In 1986, the Association of the Bar of the City of New York, responding to a general perception that criminal and civil sanctions against the manufacture, distribution, or possession of drugs were not "solving," or even ameliorating, the problems associated with drug use in our society, formed a Special Committee on Drugs and the Law (the "Committee") to study our current drug laws and to report its recommendations on the wisdom of such laws.
The Committee has considered the complex legal, social, medical, economic, and political issues raised by our nation's current drug control policies. Despite billions of dollars spent on law enforcement, criminal prosecution, and incarceration during the past 80 years, the United States has made little or no progress toward reducing drug use or solving its "drug problem." On the contrary, illegal drug use remains a pervasive and powerful influence in our cities and in the nation at large.
Beyond the continuing availability and consumption of drugs, the unintended consequences of our current prohibition policy are ubiquitous: our courts, both state and federal, are jammed; our prison populations are burgeoning; urban and ghetto children, as well as adults, are frequent victims of violent "turf wars"; our civil liberties are being eroded, along with our society's respect for the rule of law generally; our public health is threatened; the enjoyment of urban life has declined; and our nation's institutions, as well as those of our South and Central American neighbors, are undermined by the immense wealth accumulated illegally under the current prohibition policies. The Committee has concluded, in some cases reluctantly, that the costs of drug prohibition are simply too high and its benefits too dubious.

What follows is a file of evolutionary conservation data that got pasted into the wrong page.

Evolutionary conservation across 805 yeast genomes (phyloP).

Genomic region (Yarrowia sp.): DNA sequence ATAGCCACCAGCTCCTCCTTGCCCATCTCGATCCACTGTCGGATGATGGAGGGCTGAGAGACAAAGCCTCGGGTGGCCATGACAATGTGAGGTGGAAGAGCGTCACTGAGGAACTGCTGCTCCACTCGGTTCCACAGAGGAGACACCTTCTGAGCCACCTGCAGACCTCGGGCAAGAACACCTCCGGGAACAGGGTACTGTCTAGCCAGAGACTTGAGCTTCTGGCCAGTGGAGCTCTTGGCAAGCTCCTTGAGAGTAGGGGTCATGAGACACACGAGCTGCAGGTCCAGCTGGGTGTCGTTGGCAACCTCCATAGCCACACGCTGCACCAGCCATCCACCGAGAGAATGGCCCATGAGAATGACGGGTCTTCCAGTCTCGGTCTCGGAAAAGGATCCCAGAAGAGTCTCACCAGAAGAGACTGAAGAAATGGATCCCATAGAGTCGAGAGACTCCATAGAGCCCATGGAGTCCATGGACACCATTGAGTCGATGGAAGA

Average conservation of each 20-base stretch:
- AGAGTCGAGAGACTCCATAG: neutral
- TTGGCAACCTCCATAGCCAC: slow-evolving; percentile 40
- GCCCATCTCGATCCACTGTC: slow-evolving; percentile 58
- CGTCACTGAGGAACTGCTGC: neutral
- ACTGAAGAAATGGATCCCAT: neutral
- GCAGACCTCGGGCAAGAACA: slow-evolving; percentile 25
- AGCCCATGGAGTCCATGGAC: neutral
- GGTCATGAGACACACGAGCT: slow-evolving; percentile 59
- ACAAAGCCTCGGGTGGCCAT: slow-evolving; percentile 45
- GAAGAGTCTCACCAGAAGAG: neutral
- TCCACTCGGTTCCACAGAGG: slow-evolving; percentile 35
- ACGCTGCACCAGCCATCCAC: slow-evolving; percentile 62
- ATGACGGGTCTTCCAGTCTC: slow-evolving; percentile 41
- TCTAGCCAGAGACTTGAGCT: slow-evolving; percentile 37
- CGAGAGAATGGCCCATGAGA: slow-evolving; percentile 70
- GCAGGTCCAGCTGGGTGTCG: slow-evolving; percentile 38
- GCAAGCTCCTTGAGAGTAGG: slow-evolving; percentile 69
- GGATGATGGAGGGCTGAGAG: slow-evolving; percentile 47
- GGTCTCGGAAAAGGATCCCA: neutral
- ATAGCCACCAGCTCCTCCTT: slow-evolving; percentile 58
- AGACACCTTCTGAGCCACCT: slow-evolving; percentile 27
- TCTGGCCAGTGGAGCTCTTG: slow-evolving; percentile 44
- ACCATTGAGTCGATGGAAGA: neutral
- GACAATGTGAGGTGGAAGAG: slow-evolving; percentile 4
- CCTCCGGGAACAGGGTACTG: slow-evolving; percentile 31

The Committee recognizes that calling for an end to drug prohibition cannot be either the end of our inquiry or the sum of our recommendations. There are several difficult questions that remain to be answered: What forms of governmental regulation, if any, are appropriate instead of prohibition? To what degree, if any, should private distribution of drugs be permitted? Is a regulatory regime similar to one now used to control alcoholic beverages appropriate for some, if not all, drugs? How should a new regulatory regime treat children, adolescents, or pregnant women? What kinds of prevention and treatment programs should there be and how should they be funded? These and other issues demand both the urgent attention and honest judgment of our Committee and, more broadly, our society.
The Committee believes the necessary inquiry cannot begin in earnest so long as our nation remains committed to the illusion that drug use can be prohibited at an acceptable cost. Only by recognizing that this is no longer true can we fashion a method of controlling drugs other than the current coercive drug laws, which have been largely ineffective and which are sapping the vitality of our cities, our legal system, and our society as a whole. It is the Committee's hope that this report will advance the discussion of this important issue.